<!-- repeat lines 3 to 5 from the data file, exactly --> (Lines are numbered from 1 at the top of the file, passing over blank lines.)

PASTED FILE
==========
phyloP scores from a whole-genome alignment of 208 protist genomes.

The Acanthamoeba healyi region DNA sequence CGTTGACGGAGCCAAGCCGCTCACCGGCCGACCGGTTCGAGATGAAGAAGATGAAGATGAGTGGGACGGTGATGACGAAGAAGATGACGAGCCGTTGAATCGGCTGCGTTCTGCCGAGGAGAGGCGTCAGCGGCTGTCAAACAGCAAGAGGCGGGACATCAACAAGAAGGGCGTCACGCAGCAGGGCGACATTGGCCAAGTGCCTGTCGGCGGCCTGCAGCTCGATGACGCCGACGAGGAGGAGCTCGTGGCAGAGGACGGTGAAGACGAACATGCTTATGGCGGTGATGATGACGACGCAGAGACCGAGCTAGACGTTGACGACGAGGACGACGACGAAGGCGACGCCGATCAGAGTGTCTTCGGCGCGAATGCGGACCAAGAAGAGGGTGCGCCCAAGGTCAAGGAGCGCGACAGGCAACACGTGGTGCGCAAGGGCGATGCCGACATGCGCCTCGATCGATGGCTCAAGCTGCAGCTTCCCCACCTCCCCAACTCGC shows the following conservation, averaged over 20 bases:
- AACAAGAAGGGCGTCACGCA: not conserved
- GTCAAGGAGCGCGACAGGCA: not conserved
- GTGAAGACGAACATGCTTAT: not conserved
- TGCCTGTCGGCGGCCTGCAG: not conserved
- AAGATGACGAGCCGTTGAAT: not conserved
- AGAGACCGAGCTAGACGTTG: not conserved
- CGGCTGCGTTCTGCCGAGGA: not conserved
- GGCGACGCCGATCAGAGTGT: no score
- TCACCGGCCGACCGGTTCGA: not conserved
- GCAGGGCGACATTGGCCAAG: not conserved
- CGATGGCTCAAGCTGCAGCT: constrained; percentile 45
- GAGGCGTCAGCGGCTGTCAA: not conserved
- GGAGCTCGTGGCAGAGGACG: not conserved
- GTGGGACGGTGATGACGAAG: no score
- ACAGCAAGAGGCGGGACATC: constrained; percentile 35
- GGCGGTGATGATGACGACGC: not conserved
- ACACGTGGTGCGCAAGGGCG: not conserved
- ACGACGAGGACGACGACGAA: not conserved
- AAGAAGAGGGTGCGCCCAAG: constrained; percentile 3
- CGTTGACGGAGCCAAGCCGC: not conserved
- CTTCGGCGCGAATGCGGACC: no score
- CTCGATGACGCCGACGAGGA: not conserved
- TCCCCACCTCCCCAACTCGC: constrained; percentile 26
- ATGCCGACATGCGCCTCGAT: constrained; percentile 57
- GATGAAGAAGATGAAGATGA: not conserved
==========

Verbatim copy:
- AACAAGAAGGGCGTCACGCA: not conserved
- GTCAAGGAGCGCGACAGGCA: not conserved
- GTGAAGACGAACATGCTTAT: not conserved